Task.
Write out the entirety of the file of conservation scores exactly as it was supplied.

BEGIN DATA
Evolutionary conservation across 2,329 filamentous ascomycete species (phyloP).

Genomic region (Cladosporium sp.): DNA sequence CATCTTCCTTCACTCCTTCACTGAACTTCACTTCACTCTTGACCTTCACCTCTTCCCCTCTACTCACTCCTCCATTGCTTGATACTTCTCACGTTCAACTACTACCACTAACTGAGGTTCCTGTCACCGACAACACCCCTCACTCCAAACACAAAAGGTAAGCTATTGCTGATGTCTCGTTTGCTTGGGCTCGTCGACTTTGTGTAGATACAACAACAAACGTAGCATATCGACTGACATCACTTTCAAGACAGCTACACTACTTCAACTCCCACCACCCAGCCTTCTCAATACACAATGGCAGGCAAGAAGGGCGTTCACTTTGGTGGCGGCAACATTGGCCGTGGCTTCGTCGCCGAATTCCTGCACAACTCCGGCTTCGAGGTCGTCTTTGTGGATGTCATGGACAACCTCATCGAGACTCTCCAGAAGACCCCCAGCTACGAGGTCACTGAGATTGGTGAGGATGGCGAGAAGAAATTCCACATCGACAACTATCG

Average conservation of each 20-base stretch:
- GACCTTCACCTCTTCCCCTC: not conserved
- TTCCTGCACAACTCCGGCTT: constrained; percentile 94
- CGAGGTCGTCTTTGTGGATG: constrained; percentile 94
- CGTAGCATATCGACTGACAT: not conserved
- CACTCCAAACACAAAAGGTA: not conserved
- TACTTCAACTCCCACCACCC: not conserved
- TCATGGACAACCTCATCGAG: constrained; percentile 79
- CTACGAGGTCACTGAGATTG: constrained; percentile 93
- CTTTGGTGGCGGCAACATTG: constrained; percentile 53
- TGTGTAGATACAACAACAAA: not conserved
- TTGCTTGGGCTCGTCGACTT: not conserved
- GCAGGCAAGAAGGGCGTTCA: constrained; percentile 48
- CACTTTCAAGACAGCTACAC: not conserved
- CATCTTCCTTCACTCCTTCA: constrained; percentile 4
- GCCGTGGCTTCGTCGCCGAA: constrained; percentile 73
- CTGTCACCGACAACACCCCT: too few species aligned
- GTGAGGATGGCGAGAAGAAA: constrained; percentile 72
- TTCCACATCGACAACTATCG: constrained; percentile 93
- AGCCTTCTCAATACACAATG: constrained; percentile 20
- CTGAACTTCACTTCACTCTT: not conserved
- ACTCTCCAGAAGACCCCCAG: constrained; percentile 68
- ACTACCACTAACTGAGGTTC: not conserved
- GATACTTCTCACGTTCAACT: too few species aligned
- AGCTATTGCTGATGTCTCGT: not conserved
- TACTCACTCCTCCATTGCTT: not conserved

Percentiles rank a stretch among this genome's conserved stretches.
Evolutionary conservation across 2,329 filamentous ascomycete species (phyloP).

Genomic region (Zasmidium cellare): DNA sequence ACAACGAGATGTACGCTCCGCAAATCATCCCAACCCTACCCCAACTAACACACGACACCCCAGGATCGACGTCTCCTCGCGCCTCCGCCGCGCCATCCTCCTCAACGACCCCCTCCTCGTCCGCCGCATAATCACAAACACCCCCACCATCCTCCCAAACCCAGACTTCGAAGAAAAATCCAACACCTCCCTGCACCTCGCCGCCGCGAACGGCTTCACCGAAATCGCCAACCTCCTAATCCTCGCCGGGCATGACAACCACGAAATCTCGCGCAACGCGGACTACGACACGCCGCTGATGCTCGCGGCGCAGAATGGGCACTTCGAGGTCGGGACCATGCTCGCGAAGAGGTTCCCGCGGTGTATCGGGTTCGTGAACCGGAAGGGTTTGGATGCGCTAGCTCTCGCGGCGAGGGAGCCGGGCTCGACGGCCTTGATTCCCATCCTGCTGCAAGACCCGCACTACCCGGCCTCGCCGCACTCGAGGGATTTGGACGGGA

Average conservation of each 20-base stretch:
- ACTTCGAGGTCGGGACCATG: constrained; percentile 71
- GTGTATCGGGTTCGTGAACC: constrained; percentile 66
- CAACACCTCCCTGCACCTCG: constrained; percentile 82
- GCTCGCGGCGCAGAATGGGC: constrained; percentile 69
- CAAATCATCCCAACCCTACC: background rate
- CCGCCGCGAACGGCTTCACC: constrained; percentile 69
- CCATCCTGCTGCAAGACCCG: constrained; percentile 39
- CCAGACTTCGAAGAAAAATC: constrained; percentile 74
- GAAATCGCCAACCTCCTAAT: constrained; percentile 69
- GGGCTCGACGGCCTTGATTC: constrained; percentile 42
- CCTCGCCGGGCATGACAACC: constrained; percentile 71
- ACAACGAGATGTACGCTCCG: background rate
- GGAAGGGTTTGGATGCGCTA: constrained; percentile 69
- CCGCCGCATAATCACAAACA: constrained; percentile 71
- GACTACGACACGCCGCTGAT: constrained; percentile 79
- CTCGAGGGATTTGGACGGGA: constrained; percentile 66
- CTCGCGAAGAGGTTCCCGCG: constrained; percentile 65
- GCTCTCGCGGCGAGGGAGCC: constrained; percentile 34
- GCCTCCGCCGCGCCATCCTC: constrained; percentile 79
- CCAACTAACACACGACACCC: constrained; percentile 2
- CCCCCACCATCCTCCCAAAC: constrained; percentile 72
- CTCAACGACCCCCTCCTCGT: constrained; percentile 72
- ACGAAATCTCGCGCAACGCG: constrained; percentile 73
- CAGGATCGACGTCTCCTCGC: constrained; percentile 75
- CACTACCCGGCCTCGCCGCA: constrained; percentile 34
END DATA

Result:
Evolutionary conservation across 2,329 filamentous ascomycete species (phyloP).

Genomic region (Cladosporium sp.): DNA sequence CATCTTCCTTCACTCCTTCACTGAACTTCACTTCACTCTTGACCTTCACCTCTTCCCCTCTACTCACTCCTCCATTGCTTGATACTTCTCACGTTCAACTACTACCACTAACTGAGGTTCCTGTCACCGACAACACCCCTCACTCCAAACACAAAAGGTAAGCTATTGCTGATGTCTCGTTTGCTTGGGCTCGTCGACTTTGTGTAGATACAACAACAAACGTAGCATATCGACTGACATCACTTTCAAGACAGCTACACTACTTCAACTCCCACCACCCAGCCTTCTCAATACACAATGGCAGGCAAGAAGGGCGTTCACTTTGGTGGCGGCAACATTGGCCGTGGCTTCGTCGCCGAATTCCTGCACAACTCCGGCTTCGAGGTCGTCTTTGTGGATGTCATGGACAACCTCATCGAGACTCTCCAGAAGACCCCCAGCTACGAGGTCACTGAGATTGGTGAGGATGGCGAGAAGAAATTCCACATCGACAACTATCG

Average conservation of each 20-base stretch:
- GACCTTCACCTCTTCCCCTC: not conserved
- TTCCTGCACAACTCCGGCTT: constrained; percentile 94
- CGAGGTCGTCTTTGTGGATG: constrained; percentile 94
- CGTAGCATATCGACTGACAT: not conserved
- CACTCCAAACACAAAAGGTA: not conserved
- TACTTCAACTCCCACCACCC: not conserved
- TCATGGACAACCTCATCGAG: constrained; percentile 79
- CTACGAGGTCACTGAGATTG: constrained; percentile 93
- CTTTGGTGGCGGCAACATTG: constrained; percentile 53
- TGTGTAGATACAACAACAAA: not conserved
- TTGCTTGGGCTCGTCGACTT: not conserved
- GCAGGCAAGAAGGGCGTTCA: constrained; percentile 48
- CACTTTCAAGACAGCTACAC: not conserved
- CATCTTCCTTCACTCCTTCA: constrained; percentile 4
- GCCGTGGCTTCGTCGCCGAA: constrained; percentile 73
- CTGTCACCGACAACACCCCT: too few species aligned
- GTGAGGATGGCGAGAAGAAA: constrained; percentile 72
- TTCCACATCGACAACTATCG: constrained; percentile 93
- AGCCTTCTCAATACACAATG: constrained; percentile 20
- CTGAACTTCACTTCACTCTT: not conserved
- ACTCTCCAGAAGACCCCCAG: constrained; percentile 68
- ACTACCACTAACTGAGGTTC: not conserved
- GATACTTCTCACGTTCAACT: too few species aligned
- AGCTATTGCTGATGTCTCGT: not conserved
- TACTCACTCCTCCATTGCTT: not conserved

Percentiles rank a stretch among this genome's conserved stretches.
Evolutionary conservation across 2,329 filamentous ascomycete species (phyloP).

Genomic region (Zasmidium cellare): DNA sequence ACAACGAGATGTACGCTCCGCAAATCATCCCAACCCTACCCCAACTAACACACGACACCCCAGGATCGACGTCTCCTCGCGCCTCCGCCGCGCCATCCTCCTCAACGACCCCCTCCTCGTCCGCCGCATAATCACAAACACCCCCACCATCCTCCCAAACCCAGACTTCGAAGAAAAATCCAACACCTCCCTGCACCTCGCCGCCGCGAACGGCTTCACCGAAATCGCCAACCTCCTAATCCTCGCCGGGCATGACAACCACGAAATCTCGCGCAACGCGGACTACGACACGCCGCTGATGCTCGCGGCGCAGAATGGGCACTTCGAGGTCGGGACCATGCTCGCGAAGAGGTTCCCGCGGTGTATCGGGTTCGTGAACCGGAAGGGTTTGGATGCGCTAGCTCTCGCGGCGAGGGAGCCGGGCTCGACGGCCTTGATTCCCATCCTGCTGCAAGACCCGCACTACCCGGCCTCGCCGCACTCGAGGGATTTGGACGGGA

Average conservation of each 20-base stretch:
- ACTTCGAGGTCGGGACCATG: constrained; percentile 71
- GTGTATCGGGTTCGTGAACC: constrained; percentile 66
- CAACACCTCCCTGCACCTCG: constrained; percentile 82
- GCTCGCGGCGCAGAATGGGC: constrained; percentile 69
- CAAATCATCCCAACCCTACC: background rate
- CCGCCGCGAACGGCTTCACC: constrained; percentile 69
- CCATCCTGCTGCAAGACCCG: constrained; percentile 39
- CCAGACTTCGAAGAAAAATC: constrained; percentile 74
- GAAATCGCCAACCTCCTAAT: constrained; percentile 69
- GGGCTCGACGGCCTTGATTC: constrained; percentile 42
- CCTCGCCGGGCATGACAACC: constrained; percentile 71
- ACAACGAGATGTACGCTCCG: background rate
- GGAAGGGTTTGGATGCGCTA: constrained; percentile 69
- CCGCCGCATAATCACAAACA: constrained; percentile 71
- GACTACGACACGCCGCTGAT: constrained; percentile 79
- CTCGAGGGATTTGGACGGGA: constrained; percentile 66
- CTCGCGAAGAGGTTCCCGCG: constrained; percentile 65
- GCTCTCGCGGCGAGGGAGCC: constrained; percentile 34
- GCCTCCGCCGCGCCATCCTC: constrained; percentile 79
- CCAACTAACACACGACACCC: constrained; percentile 2
- CCCCCACCATCCTCCCAAAC: constrained; percentile 72
- CTCAACGACCCCCTCCTCGT: constrained; percentile 72
- ACGAAATCTCGCGCAACGCG: constrained; percentile 73
- CAGGATCGACGTCTCCTCGC: constrained; percentile 75
- CACTACCCGGCCTCGCCGCA: constrained; percentile 34